N. Paganini : Caprice, Op.1 No.20

Live Recording at Korea National Police Orchestra

Eric Seohyun Moon, Viola

N. Paganini : Caprice Op.1, No. 20

The 24 Caprices for Solo Violin were written in groups (six, six and twelve) by Niccolò Paganini between 1802 and 1817. They are also designated as M.S. 25 in Maria Rosa Moretti’s and Anna Sorrento’s Catalogo tematico delle musiche di Niccolò Paganini which was published in 1982. The Caprices are in the form of études, with each number exploring different skills (double stopped trills, extremely fast switching of positions and strings, etc.)

Ricordi first published them in 1820, where they were grouped and numbered from 1 to 24 as Op. 1, together with 12 Sonatas for Violin and Guitar (Op. 2 and 3) and 6 Guitar Quartets (Op. 4 and 5). When Paganini released his Caprices, he dedicated them “alli artisti” (to the artists) rather than to a specific person. A sort of dedication can be recognized in Paganini’s own score, where he annotated between 1832 and 1840 the following ‘dedicatee’ for each Caprice (possibly ready for a new printed edition): 1: Henri Vieuxtemps; 2: Giuseppe Austri; 3: Ernesto Camillo Sivori; 4: Ole Bornemann Bull; 5: Heinrich Wilhelm Ernst; 6: Karol Józef Lipiński; 7: Franz Liszt; 8: Delphin Alard; 9: Herrmann; 10: Theodor Haumann; 11: Sigismond Thalberg; 12: Dhuler; 13: Charles Philippe Lafont; 14: Jacques Pierre Rode; 15: Louis Spohr; 16: Rodolphe Kreutzer; 17: Alexandre Artôt; 18: Antoine Bohrer; 19: Andreas Jakob Romberg; 20: Carlo Gignami; 21: Antonio Bazzini; 22: Luigi Alliani; 23: [no name]; 24: Nicolò Paganini, sepolto pur troppo (to my self, regrettably buried).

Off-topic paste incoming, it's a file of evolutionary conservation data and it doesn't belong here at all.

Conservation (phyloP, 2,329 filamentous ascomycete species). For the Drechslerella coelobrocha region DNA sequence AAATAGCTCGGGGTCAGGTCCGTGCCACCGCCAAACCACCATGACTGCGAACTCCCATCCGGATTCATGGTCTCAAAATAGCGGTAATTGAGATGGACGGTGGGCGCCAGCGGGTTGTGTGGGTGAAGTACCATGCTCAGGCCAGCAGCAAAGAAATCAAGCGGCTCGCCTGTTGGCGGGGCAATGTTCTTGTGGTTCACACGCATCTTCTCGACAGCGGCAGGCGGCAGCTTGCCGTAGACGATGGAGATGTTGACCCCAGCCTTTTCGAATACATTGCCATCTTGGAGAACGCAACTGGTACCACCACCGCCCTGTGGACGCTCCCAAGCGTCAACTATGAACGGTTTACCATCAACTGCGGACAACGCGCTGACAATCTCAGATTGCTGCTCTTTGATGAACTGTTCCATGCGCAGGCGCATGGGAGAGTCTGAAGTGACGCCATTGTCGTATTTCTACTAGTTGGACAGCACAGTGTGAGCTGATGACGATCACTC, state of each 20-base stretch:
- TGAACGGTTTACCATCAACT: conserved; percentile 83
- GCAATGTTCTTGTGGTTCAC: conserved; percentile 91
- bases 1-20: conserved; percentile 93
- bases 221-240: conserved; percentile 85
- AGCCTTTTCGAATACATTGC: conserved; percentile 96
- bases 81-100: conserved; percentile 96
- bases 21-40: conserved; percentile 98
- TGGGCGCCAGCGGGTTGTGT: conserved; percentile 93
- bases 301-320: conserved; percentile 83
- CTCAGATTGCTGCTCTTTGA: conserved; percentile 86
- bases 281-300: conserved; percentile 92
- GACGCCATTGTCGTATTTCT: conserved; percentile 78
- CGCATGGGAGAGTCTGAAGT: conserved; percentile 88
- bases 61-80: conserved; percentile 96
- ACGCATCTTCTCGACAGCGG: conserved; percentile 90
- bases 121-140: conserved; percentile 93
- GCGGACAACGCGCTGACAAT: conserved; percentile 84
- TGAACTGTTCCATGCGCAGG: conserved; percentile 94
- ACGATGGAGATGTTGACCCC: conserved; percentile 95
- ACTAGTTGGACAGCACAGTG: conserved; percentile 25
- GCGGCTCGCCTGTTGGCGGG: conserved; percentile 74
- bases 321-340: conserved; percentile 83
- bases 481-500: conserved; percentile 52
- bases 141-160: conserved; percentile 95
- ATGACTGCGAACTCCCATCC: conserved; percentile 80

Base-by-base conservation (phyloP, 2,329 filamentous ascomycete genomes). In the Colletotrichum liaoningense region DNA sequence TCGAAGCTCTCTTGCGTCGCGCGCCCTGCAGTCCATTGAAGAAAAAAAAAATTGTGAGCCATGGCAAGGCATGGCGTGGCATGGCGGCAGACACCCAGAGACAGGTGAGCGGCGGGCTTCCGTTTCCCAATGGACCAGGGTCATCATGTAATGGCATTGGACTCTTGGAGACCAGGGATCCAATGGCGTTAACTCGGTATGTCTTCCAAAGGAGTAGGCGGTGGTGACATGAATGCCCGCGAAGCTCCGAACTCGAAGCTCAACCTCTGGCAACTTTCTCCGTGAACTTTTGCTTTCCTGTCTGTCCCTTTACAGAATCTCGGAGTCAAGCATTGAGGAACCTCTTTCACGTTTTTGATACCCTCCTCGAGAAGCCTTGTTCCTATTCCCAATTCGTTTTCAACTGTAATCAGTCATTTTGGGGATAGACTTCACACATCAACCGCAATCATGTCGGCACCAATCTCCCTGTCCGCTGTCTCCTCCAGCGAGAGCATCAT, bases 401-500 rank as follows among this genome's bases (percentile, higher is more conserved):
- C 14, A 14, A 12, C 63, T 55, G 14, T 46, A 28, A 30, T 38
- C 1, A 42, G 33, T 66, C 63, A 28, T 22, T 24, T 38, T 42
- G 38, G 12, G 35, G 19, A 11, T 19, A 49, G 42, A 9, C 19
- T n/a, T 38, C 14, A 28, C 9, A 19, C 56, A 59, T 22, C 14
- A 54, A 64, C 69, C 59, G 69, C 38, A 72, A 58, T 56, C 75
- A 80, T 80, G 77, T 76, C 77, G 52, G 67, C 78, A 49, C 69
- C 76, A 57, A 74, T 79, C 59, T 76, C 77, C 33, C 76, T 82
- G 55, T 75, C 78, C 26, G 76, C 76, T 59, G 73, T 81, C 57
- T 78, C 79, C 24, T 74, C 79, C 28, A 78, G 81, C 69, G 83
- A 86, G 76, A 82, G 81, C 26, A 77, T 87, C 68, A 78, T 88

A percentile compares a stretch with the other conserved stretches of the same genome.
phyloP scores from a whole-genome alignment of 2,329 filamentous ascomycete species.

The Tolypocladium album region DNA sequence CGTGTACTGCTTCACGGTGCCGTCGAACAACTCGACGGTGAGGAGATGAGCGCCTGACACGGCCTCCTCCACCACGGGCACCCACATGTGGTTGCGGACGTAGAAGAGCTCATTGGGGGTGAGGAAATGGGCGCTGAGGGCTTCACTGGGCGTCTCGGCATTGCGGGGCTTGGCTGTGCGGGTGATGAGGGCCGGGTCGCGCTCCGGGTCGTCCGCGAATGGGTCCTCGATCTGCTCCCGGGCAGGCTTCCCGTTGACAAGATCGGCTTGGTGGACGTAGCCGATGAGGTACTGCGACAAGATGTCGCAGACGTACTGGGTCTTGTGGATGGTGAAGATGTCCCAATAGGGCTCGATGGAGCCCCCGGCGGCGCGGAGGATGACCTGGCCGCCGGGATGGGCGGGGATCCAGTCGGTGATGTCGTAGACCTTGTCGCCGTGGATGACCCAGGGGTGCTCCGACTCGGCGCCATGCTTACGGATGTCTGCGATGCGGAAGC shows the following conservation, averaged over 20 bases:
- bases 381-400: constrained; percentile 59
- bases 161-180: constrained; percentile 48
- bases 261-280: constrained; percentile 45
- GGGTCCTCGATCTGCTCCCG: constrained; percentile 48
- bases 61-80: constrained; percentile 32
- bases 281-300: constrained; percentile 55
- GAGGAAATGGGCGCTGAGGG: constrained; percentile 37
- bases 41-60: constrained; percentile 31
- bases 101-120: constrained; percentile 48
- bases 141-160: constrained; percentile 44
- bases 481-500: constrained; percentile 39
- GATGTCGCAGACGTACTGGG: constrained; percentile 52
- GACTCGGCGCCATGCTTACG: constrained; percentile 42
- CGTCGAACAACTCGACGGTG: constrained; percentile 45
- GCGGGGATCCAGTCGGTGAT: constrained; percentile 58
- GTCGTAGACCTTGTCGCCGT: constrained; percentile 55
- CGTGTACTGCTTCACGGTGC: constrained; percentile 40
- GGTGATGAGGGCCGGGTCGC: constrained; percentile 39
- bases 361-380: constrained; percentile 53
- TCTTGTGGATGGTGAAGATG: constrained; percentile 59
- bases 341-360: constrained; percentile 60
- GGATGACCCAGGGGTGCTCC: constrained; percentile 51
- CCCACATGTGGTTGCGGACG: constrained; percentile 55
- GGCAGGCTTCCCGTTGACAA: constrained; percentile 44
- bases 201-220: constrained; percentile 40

Ferdinand David’s first edition was published by Breitkopf & Härtel in 1854. David, as editor, also issued an edition of Caprices with piano accompaniments by Robert Schumann. Another edition by David was issued in two books of 12 caprices each “mit hinzugefügter Begleitung des Pianoforte von Ferdinand David” (with additional piano accompaniment by Ferdinand David) and published by Breitkopf & Härtel (c. 1860).

Unlike many earlier and later sets of 24 pieces, there was no intention to write these caprices in 24 different keys.

Source : wikipedia.org